How it happens is easy.

The greater the abuse and speed, the faster.

Any of the following or combination, will result eventually in rear end separation, and/or frame damage at the axle area.

1. Bad axles.

2. Improper or no running gear balance (hub, drum, tire and wheel).

3. Adding "ANY" weight to the bumper, such as a tire, bicycle, generators, motor scooters.

4. Overloading the interior rear end of the trailer with excessive weight.

5. Hitting the bottom of the rear end with curbs, bumps, etc.
Dragging the rear end, "SLOWLY" over a bump or dip, will not cause any separation. Skid plates are built in for that purpose.

6. Adding dolly wheels and allowing them to hit, will cause
separation as well as damage the rear quarter panels.

7. Traveling with full holding tanks is OK, "PROVIDED" the running gear and axles are OK.

8. Suspending the trailer in the air by placing jacks at the front and rear ends, with little or no weight on the tires.

Front end damage is caused also from some of the above as well.

However, shearing front end rivets and damaging the front metal occurs when the tow vehicle is very heavy duty, excessive rating hitch bars are used, and overload springs on the tow vehicle, and the like.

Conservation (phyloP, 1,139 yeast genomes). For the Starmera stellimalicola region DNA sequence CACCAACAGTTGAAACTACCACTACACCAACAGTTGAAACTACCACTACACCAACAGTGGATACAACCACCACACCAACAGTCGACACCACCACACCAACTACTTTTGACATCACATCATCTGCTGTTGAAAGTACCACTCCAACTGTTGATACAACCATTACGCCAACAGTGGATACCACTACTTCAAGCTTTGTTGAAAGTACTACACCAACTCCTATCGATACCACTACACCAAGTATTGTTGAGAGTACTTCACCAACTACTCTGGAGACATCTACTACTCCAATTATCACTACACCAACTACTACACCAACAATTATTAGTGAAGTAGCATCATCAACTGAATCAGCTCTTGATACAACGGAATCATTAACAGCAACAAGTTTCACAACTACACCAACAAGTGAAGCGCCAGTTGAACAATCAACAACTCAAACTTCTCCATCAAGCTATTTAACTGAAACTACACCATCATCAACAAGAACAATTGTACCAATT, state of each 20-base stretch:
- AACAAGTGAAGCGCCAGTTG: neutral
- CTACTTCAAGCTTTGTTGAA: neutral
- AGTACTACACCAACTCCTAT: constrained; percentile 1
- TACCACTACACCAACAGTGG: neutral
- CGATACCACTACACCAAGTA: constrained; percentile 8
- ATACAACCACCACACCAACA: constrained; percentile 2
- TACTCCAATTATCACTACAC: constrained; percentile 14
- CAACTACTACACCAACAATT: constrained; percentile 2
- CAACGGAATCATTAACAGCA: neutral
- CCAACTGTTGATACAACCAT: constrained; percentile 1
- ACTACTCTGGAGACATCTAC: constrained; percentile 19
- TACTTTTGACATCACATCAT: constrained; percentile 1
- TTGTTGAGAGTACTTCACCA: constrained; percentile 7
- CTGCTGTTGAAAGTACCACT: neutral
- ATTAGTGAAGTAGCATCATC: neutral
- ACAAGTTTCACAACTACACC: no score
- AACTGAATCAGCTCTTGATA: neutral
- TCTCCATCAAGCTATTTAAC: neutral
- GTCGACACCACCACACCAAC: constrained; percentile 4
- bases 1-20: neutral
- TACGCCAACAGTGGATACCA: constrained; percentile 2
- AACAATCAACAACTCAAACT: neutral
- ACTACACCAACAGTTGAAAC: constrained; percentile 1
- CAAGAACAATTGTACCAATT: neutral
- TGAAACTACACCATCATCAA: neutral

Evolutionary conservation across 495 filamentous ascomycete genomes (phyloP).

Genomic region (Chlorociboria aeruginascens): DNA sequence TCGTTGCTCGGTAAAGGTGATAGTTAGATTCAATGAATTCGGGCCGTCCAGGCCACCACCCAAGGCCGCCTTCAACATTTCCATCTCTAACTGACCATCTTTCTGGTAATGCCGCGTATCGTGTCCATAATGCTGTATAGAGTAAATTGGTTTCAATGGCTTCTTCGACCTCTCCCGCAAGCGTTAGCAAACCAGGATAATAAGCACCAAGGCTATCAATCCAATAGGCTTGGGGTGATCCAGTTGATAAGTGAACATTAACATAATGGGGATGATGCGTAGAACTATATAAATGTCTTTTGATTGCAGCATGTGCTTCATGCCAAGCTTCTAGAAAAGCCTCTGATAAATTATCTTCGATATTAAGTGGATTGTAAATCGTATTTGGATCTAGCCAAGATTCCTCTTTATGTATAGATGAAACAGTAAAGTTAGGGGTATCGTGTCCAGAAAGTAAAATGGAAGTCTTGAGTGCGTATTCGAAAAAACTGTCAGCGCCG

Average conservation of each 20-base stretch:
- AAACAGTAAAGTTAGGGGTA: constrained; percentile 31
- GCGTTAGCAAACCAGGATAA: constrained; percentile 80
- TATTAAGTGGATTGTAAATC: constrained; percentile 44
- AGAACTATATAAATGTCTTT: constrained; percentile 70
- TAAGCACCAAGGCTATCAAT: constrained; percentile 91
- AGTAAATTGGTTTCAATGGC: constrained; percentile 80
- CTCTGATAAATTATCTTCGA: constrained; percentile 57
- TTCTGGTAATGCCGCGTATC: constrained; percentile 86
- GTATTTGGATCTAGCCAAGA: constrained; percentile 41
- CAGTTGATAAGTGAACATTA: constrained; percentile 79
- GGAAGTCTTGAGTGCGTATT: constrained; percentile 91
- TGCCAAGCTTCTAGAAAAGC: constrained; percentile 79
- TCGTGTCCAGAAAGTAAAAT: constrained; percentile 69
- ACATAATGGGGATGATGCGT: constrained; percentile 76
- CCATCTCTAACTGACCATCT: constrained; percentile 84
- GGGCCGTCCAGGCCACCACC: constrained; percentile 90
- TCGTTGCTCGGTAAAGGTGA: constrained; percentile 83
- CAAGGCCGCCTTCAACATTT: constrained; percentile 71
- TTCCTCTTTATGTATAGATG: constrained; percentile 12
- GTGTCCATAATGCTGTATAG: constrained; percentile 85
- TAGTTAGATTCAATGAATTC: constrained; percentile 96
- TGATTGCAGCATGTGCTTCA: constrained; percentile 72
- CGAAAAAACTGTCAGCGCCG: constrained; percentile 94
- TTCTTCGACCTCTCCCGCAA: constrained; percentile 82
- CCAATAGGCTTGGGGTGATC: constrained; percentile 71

An Airstream trailer loves a soft suspended tow vehicle and balanced running gear, along with a proper rating hitch for the task. Contrary to opinion, a 31 or 34 foot trailer does not require 1200 pound hitch bars, when being towed with a very heavy duty tow vehicle or one that has overload springs.

Andy
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Old 10-21-2003, 01:57 PM   #28
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Thanks for all the good info on the Frame / Separation issue. I purchased my '69 29' Ambassador knowing that I may have some of these issues. The price was good enough to offset the work to be done. Question: I do have some amount of ripple to the skin forward of the front axle. Can the frame problem cause this without the rear end having separated yet? I've been told by the A/S dealer in this area that if you bounce on the bumper and you see movement between the bumper and the body, you have separation. I don't see any of this when I've tried, so I'm hoping that it may just be a frame issue. Any input on this would be very helpfull. Thanks